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The official name of this gene is “sodium channel, voltage gated, type IX alpha subunit.”
SCN9A is the gene's official symbol. The SCN9A gene is also known by other names, listed below.
The SCN9A gene belongs to a family of genes that provide instructions for making sodium channels. These channels, which transport positively charged sodium atoms (sodium ions) into cells, play a key role in a cell's ability to generate and transmit electrical signals.
The SCN9A gene provides instructions for making one part (the alpha subunit) of a sodium channel called NaV1.7. NaV1.7 sodium channels are found in nerve cells called nociceptors that transmit pain signals. Nociceptors are part of the peripheral nervous system, which connects the brain and spinal cord to cells that detect sensations such as touch, smell, and pain. Nociceptors are primarily involved in transmitting pain signals. The centers of nociceptors, known as the cell bodies, are located in a part of the spinal cord called the dorsal root ganglion. Fibers called axons extend from the cell bodies, reaching throughout the body to receive sensory information. Axons transmit the information back to the dorsal root ganglion, which then sends it to the brain. NaV1.7 sodium channels are also found in olfactory sensory neurons, which are nerve cells in the nasal cavity that transmit smell-related signals to the brain.
The SCN9A gene belongs to a family of genes called SC (sodium channels).
A gene family is a group of genes that share important characteristics. Classifying individual genes into families helps researchers describe how genes are related to each other. For more information, see What are gene families? (http://ghr.nlm.nih.gov/handbook/howgeneswork/genefamilies) in the Handbook.
At least 13 mutations in the SCN9A gene have been found to cause congenital insensitivity to pain, a condition that inhibits the ability to perceive physical pain. The SCN9A gene mutations that cause congenital insensitivity to pain create a premature stop signal in the instructions for making the alpha subunit of the NaV1.7 sodium channel. As a result, a shortened, nonfunctional subunit is produced which cannot be incorporated into the channel, leading to a loss of functional NaV1.7 sodium channels. The loss of these channels impairs the transmission of pain signals from the site of injury to the brain, causing those affected to be insensitive to pain. Loss of this channel in olfactory sensory neurons likely impairs the transmission of smell-related signals to the brain, leading to a complete loss of the sense of smell (anosmia).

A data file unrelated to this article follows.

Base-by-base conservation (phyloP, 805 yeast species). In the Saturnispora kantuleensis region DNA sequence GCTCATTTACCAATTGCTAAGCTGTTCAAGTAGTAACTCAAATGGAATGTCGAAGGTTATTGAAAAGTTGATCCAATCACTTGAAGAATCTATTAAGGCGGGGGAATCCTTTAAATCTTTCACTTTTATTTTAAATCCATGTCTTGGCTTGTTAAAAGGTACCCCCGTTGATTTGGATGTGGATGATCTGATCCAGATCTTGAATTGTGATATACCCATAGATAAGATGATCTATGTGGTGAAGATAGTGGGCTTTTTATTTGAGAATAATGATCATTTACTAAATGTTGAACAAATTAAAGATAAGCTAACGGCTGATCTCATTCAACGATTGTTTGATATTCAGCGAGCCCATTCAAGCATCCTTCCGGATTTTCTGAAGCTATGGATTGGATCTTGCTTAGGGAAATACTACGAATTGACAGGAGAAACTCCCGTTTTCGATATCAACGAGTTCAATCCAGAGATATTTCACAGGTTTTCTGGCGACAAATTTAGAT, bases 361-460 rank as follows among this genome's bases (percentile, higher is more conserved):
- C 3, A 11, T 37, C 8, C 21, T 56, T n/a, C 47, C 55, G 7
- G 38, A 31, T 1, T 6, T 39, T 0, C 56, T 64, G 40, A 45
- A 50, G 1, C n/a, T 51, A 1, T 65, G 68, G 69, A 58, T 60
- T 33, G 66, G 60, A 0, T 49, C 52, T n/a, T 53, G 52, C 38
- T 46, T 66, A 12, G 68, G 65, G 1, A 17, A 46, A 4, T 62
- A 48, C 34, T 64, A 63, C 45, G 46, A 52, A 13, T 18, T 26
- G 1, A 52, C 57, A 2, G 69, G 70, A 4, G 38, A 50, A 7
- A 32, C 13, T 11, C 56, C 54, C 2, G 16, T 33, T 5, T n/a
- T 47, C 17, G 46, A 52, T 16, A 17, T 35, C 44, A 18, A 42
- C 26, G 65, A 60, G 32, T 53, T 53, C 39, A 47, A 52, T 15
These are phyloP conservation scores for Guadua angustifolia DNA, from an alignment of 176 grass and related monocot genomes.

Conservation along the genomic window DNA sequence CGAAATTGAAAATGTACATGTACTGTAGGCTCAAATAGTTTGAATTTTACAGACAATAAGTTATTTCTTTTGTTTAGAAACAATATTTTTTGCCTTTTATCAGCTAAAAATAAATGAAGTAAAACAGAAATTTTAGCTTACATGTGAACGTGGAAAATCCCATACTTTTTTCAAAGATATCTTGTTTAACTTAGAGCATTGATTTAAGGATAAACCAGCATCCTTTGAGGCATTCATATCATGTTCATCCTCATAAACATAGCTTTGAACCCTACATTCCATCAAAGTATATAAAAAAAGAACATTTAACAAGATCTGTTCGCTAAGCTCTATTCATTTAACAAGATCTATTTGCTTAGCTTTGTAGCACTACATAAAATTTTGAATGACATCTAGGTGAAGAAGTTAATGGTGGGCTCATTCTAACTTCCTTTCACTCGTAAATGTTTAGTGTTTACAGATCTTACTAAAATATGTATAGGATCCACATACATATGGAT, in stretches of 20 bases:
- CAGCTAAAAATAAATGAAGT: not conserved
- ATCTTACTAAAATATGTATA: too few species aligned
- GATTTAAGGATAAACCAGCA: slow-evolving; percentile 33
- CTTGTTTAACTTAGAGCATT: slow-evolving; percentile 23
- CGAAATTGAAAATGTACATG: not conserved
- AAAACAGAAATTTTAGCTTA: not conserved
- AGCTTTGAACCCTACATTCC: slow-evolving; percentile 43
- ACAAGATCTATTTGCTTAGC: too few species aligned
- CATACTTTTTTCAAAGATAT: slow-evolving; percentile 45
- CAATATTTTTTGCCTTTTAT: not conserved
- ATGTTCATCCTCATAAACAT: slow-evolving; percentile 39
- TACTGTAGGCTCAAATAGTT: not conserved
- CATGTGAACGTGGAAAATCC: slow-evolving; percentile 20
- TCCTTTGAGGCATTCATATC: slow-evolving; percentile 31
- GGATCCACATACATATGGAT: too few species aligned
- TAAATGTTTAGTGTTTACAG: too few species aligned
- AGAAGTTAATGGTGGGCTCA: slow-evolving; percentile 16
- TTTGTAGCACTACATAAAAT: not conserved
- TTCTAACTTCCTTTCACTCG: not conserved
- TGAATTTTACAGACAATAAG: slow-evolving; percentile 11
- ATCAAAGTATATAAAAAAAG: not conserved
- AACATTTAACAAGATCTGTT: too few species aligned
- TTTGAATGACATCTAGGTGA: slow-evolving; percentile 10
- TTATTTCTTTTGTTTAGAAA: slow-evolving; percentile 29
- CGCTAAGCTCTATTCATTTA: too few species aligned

More than 10 mutations in the SCN9A gene have been found to cause erythromelalgia, a condition characterized by episodes of pain, redness, and swelling in various parts of the body, particularly the hands and feet. All identified mutations change one protein building block (amino acid) in the NaV1.7 sodium channel. These mutations result in a NaV1.7 sodium channel that opens more easily than usual and stays open longer than normal, increasing the flow of sodium ions that produce nerve impulses within nociceptors. This increase in sodium ions enhances transmission of pain signals, leading to the signs and symptoms of erythromelalgia.
Approximately 10 mutations in the SCN9A gene have been found to cause paroxysmal extreme pain disorder. This condition is characterized by severe pain attacks accompanied by skin redness and warmth (flushing) and, sometimes, seizures and changes in breathing and heart rate. The mutations that cause this condition change single amino acids in the alpha subunit of the NaV1.7 sodium channel. As a result, the sodium channel does not completely close when it is turned off, allowing sodium ions to flow abnormally into nociceptors. This increase in sodium ions enhances transmission of pain signals, leading to the pain attacks experienced by people with paroxysmal extreme pain disorder.